Ladies and gentlemen,

I am most honored to have been asked to deliver the introductory remarks for this edition of the Toronto Forum for Global Cities. The last decades have been the stage for probably the most massive and dramatic processes the world has ever seen. Globalization on all fronts accelerated, and as a result growth and innovation reached unprecedented peaks, to the point that it is now difficult to keep track of developments in the constantly evolving world surrounding us. As we all know, towering problems have kept pace with unprecedented achievements: the growing complexities of the world economy have created formidable challenges to policymakers in all fields, from macroeconomic policy and financial architecture, to resource sustainability and structural reform.

The most catastrophic international crisis in history has set in motion numerous initiatives to tackle global economic and financial stability. It is perhaps premature to say that we are moving on to a new paradigm in economic policy; but, as a central banker striving to preserve his country from the ups and downs of international markets, I know full well that lately we had to expand our traditional toolkit to include some non-conventional instruments more suitable to respond to the fresh challenges facing us; and there seems to be an emerging consensus in world forums on the need to finally address multilateral macroeconomic and financial coordination to avoid repeating the mistakes that led to the crisis and thus lay the foundation for sustained growth. That is what I see from my daily work as an economist. But I also see initiatives in other domains that are key to the overarching objective of achieving sustainable growth. This is where forums such as this one come in: they aim to instill a sense of urgency in public opinion about crucial structural problems that have been brewing for a long time, and that need to be addressed with determination. The list is long: concerns about global warming, resource depletion, food shortages, and population ageing are now part of the global landscape, and this and other forums have been discussing them for some years now. In this respect, I find the emblem of this initiative, the “Global Cities”, very motivating. It evokes the idea of the “city of the future”, which has provided powerful inspiration to the sciences and the arts for centuries, but that in our time takes on a new meaning. It ushers in a vision of modernity and prosperity, balanced with efficient energy models, adequate infrastructure, knowledge, and human development. All these considerations form the notions of “optimal growth” and “greater balance”, which underlie the subjects that we will discuss in the next couple of days. Some discussions will have a macroeconomic and multilateral scope, while others will present innovative ideas on the microeconomic front, touching on issues like transportation and education, which are equally central to the feasibility of the “Global Cities”.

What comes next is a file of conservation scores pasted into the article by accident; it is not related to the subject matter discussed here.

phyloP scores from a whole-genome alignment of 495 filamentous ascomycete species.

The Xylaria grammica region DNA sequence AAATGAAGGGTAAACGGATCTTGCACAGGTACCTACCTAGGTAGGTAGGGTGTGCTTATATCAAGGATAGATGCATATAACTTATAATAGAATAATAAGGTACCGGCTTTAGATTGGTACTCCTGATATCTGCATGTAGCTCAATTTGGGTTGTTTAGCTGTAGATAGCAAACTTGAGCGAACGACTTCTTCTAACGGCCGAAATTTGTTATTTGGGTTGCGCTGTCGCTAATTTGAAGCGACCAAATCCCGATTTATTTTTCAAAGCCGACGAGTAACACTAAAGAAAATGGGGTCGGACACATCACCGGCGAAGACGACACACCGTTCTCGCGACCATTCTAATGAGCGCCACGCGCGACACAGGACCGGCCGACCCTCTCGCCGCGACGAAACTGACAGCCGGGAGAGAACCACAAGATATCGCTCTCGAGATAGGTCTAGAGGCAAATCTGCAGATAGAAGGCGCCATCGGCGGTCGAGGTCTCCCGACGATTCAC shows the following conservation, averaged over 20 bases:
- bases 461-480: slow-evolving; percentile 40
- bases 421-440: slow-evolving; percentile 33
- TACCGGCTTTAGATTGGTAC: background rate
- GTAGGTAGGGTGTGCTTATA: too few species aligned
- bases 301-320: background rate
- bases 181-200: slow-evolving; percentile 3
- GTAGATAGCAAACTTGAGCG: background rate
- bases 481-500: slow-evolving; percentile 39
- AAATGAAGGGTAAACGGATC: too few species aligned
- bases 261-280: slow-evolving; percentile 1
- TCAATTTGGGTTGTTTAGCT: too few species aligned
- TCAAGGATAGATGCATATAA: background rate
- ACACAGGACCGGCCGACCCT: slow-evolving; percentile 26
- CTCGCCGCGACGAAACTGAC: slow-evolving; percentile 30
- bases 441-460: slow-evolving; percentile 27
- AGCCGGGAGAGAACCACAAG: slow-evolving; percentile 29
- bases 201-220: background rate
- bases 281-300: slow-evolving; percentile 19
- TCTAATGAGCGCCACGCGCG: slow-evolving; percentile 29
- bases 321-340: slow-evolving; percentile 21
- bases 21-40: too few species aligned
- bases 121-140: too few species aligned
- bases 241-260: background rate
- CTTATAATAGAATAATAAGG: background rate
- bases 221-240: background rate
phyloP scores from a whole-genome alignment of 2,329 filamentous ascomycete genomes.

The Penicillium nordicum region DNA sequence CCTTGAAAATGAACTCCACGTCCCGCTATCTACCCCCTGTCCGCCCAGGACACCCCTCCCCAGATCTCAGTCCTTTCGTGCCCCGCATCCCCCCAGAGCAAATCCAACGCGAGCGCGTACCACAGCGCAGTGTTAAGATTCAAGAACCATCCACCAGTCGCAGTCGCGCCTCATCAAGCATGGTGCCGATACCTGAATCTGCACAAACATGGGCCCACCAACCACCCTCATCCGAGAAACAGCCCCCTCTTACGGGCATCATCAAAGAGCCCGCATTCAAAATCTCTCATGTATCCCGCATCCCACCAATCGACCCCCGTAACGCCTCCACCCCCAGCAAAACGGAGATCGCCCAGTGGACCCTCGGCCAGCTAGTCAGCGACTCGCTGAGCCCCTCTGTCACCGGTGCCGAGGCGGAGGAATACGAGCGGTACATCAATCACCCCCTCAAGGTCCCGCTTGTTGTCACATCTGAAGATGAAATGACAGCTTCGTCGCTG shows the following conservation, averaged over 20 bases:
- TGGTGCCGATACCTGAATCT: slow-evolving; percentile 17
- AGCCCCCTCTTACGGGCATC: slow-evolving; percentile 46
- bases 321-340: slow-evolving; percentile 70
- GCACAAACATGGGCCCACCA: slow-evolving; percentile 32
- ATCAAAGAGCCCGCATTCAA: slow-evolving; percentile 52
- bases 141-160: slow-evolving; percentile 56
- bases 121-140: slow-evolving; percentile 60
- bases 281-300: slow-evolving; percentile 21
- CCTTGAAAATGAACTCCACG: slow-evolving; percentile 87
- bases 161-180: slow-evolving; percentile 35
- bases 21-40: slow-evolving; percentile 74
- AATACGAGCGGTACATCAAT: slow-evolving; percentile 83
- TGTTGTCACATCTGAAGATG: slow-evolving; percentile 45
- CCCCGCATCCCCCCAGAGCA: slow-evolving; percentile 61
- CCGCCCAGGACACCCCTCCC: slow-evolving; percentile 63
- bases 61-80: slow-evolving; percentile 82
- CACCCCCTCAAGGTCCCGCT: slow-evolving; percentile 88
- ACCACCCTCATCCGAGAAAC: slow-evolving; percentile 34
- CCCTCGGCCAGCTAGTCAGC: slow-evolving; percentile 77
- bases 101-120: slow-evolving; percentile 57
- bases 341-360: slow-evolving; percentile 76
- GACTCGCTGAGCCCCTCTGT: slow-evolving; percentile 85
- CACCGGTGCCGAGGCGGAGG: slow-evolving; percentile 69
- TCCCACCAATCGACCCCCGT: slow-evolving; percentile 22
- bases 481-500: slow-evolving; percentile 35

I need to say that it is only appropriate that this meeting is taking place in Toronto, reputedly one of the most advanced cities in the world. I thank the organizers, and look forward to what will surely be a very stimulating exchange of ideas.



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